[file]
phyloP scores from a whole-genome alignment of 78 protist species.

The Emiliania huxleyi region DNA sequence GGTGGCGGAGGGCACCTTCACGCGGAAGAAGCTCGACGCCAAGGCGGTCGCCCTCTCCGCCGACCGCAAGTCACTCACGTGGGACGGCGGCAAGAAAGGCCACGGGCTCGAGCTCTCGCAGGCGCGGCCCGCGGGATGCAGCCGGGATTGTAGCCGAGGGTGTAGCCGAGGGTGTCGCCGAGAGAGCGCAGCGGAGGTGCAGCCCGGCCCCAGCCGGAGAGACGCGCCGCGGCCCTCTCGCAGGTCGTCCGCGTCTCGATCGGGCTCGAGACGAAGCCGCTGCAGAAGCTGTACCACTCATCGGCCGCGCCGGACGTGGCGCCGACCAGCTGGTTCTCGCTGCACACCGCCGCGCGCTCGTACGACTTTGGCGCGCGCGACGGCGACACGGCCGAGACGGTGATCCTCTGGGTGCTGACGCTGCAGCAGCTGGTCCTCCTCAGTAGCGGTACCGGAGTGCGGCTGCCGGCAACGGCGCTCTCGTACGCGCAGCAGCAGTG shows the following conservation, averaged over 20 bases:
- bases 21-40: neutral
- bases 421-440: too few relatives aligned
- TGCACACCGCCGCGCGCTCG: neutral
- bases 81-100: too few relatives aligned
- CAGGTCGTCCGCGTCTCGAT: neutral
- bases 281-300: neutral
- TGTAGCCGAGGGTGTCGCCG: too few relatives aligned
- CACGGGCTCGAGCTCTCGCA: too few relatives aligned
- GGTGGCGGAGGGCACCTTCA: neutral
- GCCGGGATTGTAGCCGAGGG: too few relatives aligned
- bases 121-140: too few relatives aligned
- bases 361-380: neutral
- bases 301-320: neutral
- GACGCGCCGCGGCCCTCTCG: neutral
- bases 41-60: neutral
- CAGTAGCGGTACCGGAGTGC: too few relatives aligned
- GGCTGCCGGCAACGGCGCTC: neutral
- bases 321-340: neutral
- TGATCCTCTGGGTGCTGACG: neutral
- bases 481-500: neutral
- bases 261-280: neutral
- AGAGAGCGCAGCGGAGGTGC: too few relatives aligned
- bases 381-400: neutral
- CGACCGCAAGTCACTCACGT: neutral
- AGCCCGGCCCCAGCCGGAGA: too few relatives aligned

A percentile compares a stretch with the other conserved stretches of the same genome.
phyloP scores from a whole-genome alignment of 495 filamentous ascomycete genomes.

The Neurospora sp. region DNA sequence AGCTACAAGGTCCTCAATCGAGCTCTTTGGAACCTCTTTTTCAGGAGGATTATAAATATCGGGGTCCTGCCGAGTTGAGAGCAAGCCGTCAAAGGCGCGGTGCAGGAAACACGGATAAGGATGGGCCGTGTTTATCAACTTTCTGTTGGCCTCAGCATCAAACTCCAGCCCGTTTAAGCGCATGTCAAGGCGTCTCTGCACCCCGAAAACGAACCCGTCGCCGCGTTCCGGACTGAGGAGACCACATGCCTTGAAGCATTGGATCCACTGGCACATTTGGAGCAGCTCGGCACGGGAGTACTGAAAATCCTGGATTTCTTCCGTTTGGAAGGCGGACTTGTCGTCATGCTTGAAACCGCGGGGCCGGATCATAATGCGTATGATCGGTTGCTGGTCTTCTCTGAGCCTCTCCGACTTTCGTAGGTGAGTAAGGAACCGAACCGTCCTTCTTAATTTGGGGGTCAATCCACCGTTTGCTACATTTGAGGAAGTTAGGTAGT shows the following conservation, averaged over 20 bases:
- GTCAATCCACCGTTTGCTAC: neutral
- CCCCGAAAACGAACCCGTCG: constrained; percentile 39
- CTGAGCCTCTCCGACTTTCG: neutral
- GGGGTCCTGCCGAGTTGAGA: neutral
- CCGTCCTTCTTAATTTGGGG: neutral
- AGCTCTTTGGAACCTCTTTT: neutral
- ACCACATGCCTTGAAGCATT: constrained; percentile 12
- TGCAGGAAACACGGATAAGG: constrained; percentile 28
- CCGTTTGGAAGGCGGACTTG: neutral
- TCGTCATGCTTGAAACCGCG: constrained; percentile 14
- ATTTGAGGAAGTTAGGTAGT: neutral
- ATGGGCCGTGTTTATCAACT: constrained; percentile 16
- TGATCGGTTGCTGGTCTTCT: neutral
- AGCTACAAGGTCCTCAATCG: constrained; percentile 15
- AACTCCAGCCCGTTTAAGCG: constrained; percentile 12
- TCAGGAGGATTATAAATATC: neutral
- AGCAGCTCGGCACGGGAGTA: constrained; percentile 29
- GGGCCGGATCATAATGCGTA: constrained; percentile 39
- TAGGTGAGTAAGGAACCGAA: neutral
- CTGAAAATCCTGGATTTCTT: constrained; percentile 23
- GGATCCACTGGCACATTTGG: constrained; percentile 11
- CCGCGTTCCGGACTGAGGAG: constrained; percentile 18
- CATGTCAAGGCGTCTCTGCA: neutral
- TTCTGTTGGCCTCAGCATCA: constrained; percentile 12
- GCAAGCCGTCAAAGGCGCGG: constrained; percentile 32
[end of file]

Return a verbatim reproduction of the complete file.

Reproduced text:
phyloP scores from a whole-genome alignment of 78 protist species.

The Emiliania huxleyi region DNA sequence GGTGGCGGAGGGCACCTTCACGCGGAAGAAGCTCGACGCCAAGGCGGTCGCCCTCTCCGCCGACCGCAAGTCACTCACGTGGGACGGCGGCAAGAAAGGCCACGGGCTCGAGCTCTCGCAGGCGCGGCCCGCGGGATGCAGCCGGGATTGTAGCCGAGGGTGTAGCCGAGGGTGTCGCCGAGAGAGCGCAGCGGAGGTGCAGCCCGGCCCCAGCCGGAGAGACGCGCCGCGGCCCTCTCGCAGGTCGTCCGCGTCTCGATCGGGCTCGAGACGAAGCCGCTGCAGAAGCTGTACCACTCATCGGCCGCGCCGGACGTGGCGCCGACCAGCTGGTTCTCGCTGCACACCGCCGCGCGCTCGTACGACTTTGGCGCGCGCGACGGCGACACGGCCGAGACGGTGATCCTCTGGGTGCTGACGCTGCAGCAGCTGGTCCTCCTCAGTAGCGGTACCGGAGTGCGGCTGCCGGCAACGGCGCTCTCGTACGCGCAGCAGCAGTG shows the following conservation, averaged over 20 bases:
- bases 21-40: neutral
- bases 421-440: too few relatives aligned
- TGCACACCGCCGCGCGCTCG: neutral
- bases 81-100: too few relatives aligned
- CAGGTCGTCCGCGTCTCGAT: neutral
- bases 281-300: neutral
- TGTAGCCGAGGGTGTCGCCG: too few relatives aligned
- CACGGGCTCGAGCTCTCGCA: too few relatives aligned
- GGTGGCGGAGGGCACCTTCA: neutral
- GCCGGGATTGTAGCCGAGGG: too few relatives aligned
- bases 121-140: too few relatives aligned
- bases 361-380: neutral
- bases 301-320: neutral
- GACGCGCCGCGGCCCTCTCG: neutral
- bases 41-60: neutral
- CAGTAGCGGTACCGGAGTGC: too few relatives aligned
- GGCTGCCGGCAACGGCGCTC: neutral
- bases 321-340: neutral
- TGATCCTCTGGGTGCTGACG: neutral
- bases 481-500: neutral
- bases 261-280: neutral
- AGAGAGCGCAGCGGAGGTGC: too few relatives aligned
- bases 381-400: neutral
- CGACCGCAAGTCACTCACGT: neutral
- AGCCCGGCCCCAGCCGGAGA: too few relatives aligned

A percentile compares a stretch with the other conserved stretches of the same genome.
phyloP scores from a whole-genome alignment of 495 filamentous ascomycete genomes.

The Neurospora sp. region DNA sequence AGCTACAAGGTCCTCAATCGAGCTCTTTGGAACCTCTTTTTCAGGAGGATTATAAATATCGGGGTCCTGCCGAGTTGAGAGCAAGCCGTCAAAGGCGCGGTGCAGGAAACACGGATAAGGATGGGCCGTGTTTATCAACTTTCTGTTGGCCTCAGCATCAAACTCCAGCCCGTTTAAGCGCATGTCAAGGCGTCTCTGCACCCCGAAAACGAACCCGTCGCCGCGTTCCGGACTGAGGAGACCACATGCCTTGAAGCATTGGATCCACTGGCACATTTGGAGCAGCTCGGCACGGGAGTACTGAAAATCCTGGATTTCTTCCGTTTGGAAGGCGGACTTGTCGTCATGCTTGAAACCGCGGGGCCGGATCATAATGCGTATGATCGGTTGCTGGTCTTCTCTGAGCCTCTCCGACTTTCGTAGGTGAGTAAGGAACCGAACCGTCCTTCTTAATTTGGGGGTCAATCCACCGTTTGCTACATTTGAGGAAGTTAGGTAGT shows the following conservation, averaged over 20 bases:
- GTCAATCCACCGTTTGCTAC: neutral
- CCCCGAAAACGAACCCGTCG: constrained; percentile 39
- CTGAGCCTCTCCGACTTTCG: neutral
- GGGGTCCTGCCGAGTTGAGA: neutral
- CCGTCCTTCTTAATTTGGGG: neutral
- AGCTCTTTGGAACCTCTTTT: neutral
- ACCACATGCCTTGAAGCATT: constrained; percentile 12
- TGCAGGAAACACGGATAAGG: constrained; percentile 28
- CCGTTTGGAAGGCGGACTTG: neutral
- TCGTCATGCTTGAAACCGCG: constrained; percentile 14
- ATTTGAGGAAGTTAGGTAGT: neutral
- ATGGGCCGTGTTTATCAACT: constrained; percentile 16
- TGATCGGTTGCTGGTCTTCT: neutral
- AGCTACAAGGTCCTCAATCG: constrained; percentile 15
- AACTCCAGCCCGTTTAAGCG: constrained; percentile 12
- TCAGGAGGATTATAAATATC: neutral
- AGCAGCTCGGCACGGGAGTA: constrained; percentile 29
- GGGCCGGATCATAATGCGTA: constrained; percentile 39
- TAGGTGAGTAAGGAACCGAA: neutral
- CTGAAAATCCTGGATTTCTT: constrained; percentile 23
- GGATCCACTGGCACATTTGG: constrained; percentile 11
- CCGCGTTCCGGACTGAGGAG: constrained; percentile 18
- CATGTCAAGGCGTCTCTGCA: neutral
- TTCTGTTGGCCTCAGCATCA: constrained; percentile 12
- GCAAGCCGTCAAAGGCGCGG: constrained; percentile 32